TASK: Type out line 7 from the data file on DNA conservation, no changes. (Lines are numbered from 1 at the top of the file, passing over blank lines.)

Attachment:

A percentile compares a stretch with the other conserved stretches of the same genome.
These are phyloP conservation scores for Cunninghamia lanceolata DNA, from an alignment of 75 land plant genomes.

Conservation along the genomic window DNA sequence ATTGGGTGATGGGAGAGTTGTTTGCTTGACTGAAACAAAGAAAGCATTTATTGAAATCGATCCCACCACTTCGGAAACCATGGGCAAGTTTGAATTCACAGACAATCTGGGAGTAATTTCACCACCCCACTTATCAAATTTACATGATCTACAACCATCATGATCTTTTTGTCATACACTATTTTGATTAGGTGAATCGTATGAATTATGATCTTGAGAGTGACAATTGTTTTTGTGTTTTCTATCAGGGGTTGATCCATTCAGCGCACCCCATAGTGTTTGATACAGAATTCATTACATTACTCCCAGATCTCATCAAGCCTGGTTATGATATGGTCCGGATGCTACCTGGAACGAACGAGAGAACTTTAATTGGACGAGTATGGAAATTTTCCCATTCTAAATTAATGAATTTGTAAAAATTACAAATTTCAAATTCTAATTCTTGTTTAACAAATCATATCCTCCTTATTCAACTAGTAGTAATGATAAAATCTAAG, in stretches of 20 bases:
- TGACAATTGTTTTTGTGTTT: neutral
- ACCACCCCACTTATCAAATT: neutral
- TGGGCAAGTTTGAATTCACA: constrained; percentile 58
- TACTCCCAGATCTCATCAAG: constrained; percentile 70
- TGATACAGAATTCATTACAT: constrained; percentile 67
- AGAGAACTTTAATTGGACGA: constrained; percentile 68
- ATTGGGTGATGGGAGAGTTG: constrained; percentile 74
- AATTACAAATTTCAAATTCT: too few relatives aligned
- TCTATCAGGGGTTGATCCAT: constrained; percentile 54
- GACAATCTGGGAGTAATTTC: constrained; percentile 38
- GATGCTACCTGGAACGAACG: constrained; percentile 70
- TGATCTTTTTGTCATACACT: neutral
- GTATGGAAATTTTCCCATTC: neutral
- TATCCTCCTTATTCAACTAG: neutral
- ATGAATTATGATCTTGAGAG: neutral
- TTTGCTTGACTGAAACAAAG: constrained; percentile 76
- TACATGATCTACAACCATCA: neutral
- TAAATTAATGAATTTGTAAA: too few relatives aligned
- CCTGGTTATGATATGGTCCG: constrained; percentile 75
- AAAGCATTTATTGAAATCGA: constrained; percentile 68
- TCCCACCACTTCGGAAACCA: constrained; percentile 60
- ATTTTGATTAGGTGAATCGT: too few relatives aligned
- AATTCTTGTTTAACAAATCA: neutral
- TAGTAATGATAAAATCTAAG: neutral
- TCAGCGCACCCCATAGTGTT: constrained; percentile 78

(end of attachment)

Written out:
- TACTCCCAGATCTCATCAAG: constrained; percentile 70